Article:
Software Development Best Practices

Best practices for developers of CIG hosted codes are specified at three different levels:

  • Minimum Best Practices. Minimum expectation for all codes hosted by or distributed by CIG.
  • Standard Best Practices. All codes should be following this level of best practices. If not, codes should have a plan of active development to achieve this level.
  • Target Best Practices. Codes under active development should have a long-term plan to implement these practices.
Summary Table
More information on all CIG best practices can be found in our git repo [best practices].

Minimum Best Practices

Practices that codes must follow in order to be accepted by CIG.

1.   Licensing
    a. Open source licenseSee licensing.
2.   Version control
    a. Use of version control (e.g., subversion, git) to manage code changes
3.   Portability, configuration, and building
    a. Code builds on Unix-like machines (Linux, Darwin) with free tools (compilers)
    b. Well designed, portable build system (e.g. cmake, make, configure-unix only,, etc.)
4.   Testing
    a. Code includes tests to verify that it runs properly.
    b. Results of accuracy and/or performance benchmarks if established by the research community.
5.   Documentation
    a. Instructions for building and installing the code.
    b. Description of all parameters including units (if dimensionless, specify scaling used).
    c. Explanation of physics the code simulates.
    d. Illustration of how to use the code to solve scientific problems.
        i. Cookbook examples with sample, editable input files.
6.   Citable publication

Standard Best Practices

Practices in addition to the Minimum Best Practices that should be used by all codes developed within the CIG community. Codes not meeting all standards should be actively working to eliminate deficiencies.

1.   Version Control
    a. Differentiation between maintenance (bug fixes) and new development.
    b. Source tree limited to files necessary to build software and documentation and run small verification tests.
2.   Coding
    a. User-friendly specification of parameters (e.g., graphical user interfaces, human readable parameter files) outside of source code/specified at run time
    b. Development plan (updated yearly) with prioritization of new features and estimated timetable for their implementation
    c. Comments in code describing:
        i.  Algorithms with appropriate references
        ii. Purpose of functions, objects, etc. and descriptions of arguments (inputs / outputs), groups of objects, and tutorials
    d. Modular design
        i.  Balance use of external libraries (e.g., PETSc) to maximize reuse while minimizing dependencies and maintenance
        ii. Allow users to extend code (new features or alternative implementations) without destroying original functionality or modifying main branch.
    e. Error trapping
        i.  User errors should result in a message that helps the user correct the problem. User errors should not result in a crash.
        ii. Internal errors are generally bugs (or unintended uses). Ideally consistency checks will catch internal errors and generate an error message that helps the developer fix the problem.    
    f. Scalability
        i.  Use of distributed/parallel data structures
        ii. Messages used to transfer information (e.g., MPI) instead of filesystem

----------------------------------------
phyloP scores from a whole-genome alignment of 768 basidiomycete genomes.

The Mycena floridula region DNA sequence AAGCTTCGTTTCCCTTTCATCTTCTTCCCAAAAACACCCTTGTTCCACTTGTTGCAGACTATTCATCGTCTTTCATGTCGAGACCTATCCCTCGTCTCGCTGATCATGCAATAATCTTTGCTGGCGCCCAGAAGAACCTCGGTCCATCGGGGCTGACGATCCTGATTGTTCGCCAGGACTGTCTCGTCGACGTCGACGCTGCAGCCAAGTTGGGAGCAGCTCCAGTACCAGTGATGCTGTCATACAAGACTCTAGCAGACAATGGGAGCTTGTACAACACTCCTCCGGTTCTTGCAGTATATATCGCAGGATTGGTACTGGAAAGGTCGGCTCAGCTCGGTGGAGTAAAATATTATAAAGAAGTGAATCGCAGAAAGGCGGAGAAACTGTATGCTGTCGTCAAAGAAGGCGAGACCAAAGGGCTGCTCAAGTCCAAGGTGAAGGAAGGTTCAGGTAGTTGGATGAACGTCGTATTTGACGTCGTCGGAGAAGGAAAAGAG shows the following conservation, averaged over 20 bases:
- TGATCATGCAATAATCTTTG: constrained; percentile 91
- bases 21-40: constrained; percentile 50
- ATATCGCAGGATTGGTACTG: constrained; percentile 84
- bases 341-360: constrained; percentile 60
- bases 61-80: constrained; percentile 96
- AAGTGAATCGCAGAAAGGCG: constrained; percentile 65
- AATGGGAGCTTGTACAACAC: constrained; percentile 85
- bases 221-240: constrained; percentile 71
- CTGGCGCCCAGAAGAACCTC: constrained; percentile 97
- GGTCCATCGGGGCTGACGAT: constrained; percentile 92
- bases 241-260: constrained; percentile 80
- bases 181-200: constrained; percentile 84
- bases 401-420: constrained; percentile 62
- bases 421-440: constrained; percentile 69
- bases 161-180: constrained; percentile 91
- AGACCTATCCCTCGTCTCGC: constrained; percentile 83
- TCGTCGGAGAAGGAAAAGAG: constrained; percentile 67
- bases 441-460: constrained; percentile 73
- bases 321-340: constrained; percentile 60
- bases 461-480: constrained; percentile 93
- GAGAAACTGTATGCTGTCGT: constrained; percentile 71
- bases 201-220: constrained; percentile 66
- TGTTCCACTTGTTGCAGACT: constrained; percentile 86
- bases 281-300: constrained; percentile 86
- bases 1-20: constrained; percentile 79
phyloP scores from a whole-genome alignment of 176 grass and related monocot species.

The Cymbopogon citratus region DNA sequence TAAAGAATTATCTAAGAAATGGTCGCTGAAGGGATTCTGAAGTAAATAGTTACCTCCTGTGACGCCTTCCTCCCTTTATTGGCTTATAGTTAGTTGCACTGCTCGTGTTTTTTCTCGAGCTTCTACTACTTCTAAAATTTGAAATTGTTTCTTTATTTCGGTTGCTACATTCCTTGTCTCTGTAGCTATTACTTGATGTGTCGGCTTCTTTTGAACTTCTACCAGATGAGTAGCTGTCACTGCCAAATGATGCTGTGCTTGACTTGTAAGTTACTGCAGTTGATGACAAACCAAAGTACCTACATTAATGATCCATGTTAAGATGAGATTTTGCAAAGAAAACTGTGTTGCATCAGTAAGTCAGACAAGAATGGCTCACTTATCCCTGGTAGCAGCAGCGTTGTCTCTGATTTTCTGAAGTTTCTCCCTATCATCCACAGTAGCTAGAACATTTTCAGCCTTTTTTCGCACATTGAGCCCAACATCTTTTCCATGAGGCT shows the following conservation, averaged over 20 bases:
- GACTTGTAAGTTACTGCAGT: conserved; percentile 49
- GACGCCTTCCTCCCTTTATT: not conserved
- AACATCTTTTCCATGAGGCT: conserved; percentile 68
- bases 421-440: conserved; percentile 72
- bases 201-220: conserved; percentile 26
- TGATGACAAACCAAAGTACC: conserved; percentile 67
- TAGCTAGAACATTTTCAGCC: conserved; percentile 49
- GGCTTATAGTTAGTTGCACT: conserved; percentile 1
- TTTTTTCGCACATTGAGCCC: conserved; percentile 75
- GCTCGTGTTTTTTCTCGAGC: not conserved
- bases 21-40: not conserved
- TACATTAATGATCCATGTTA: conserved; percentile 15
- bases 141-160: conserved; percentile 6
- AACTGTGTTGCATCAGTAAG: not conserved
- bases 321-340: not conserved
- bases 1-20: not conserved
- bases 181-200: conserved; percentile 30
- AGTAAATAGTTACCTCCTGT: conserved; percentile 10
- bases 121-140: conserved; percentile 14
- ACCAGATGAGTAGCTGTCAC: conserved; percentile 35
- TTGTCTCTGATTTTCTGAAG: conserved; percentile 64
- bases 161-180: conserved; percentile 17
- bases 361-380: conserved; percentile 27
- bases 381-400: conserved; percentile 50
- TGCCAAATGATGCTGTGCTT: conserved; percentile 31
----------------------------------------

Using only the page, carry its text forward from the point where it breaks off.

3.   Portability, configuration, and building
    a. Verification that dependencies are available and usable.
    b. Automation and portability of configuration and building.
    c. Output all configuration and build options during runtime (e.g. commit id, compiler options, checksum) to facilitate reproducibility.
4.   Testing
    a. Code includes pass/fail tests that verify it runs properly.
5.   Documentation
    a. User documentation: workflow for research use.
    b. Developer documentation: description of how to extend code in anticipated ways.
6.   User workflow
    a. Running different simulations does not require rebuilding.
    b. User specified directories and filenames for input and output.
    c. Use of standard binary file formats (e.g., NetCDF, HDF5).
    d. Citation for code version.

Target Best Practices

Practices in addition to the Standard Best Practices. Desirable practices that developers should implement in defining long-term development priorities for codes developed within the CIG community. 

1.   Version Control
    a. New features added in separate branches.
    b. Stable development (master) branches for rapid release of new features.
2.   Coding
    a. Functionality implemented as a library rather than an application
        i.   Leverage alternative implementations via plugins.
        ii.  Extend library features in applications without modifying original code.
        iii. Construct higher level applications using libraries as building blocks.
    b. Output of provenance information (parameters used).
    c. Scalability
        i. Parallel access to inputs and outputs (e.g., HDF5).
    d. Checkpointing.
3.   Portability, configuration, and building
    a. User can select compilers, optimization, additional build flags during configuration without modifying files under version control.
    b. Permit multiple builds using the same source tree.
    c. Software can be installed to a central location.
4.   Testing
    a. Pass/fail unit testing for code verification at a fine grain level.
    b. Method of Manufactured Solutions for code verification at a coarse grain level.
5.   Documentation
    a. Guidelines on parameter scales/combinations for which code is designed/tested.
    b. FAQs or knowledge base.
6.   User workflow
    a. Reproducibility via archiving of workflow
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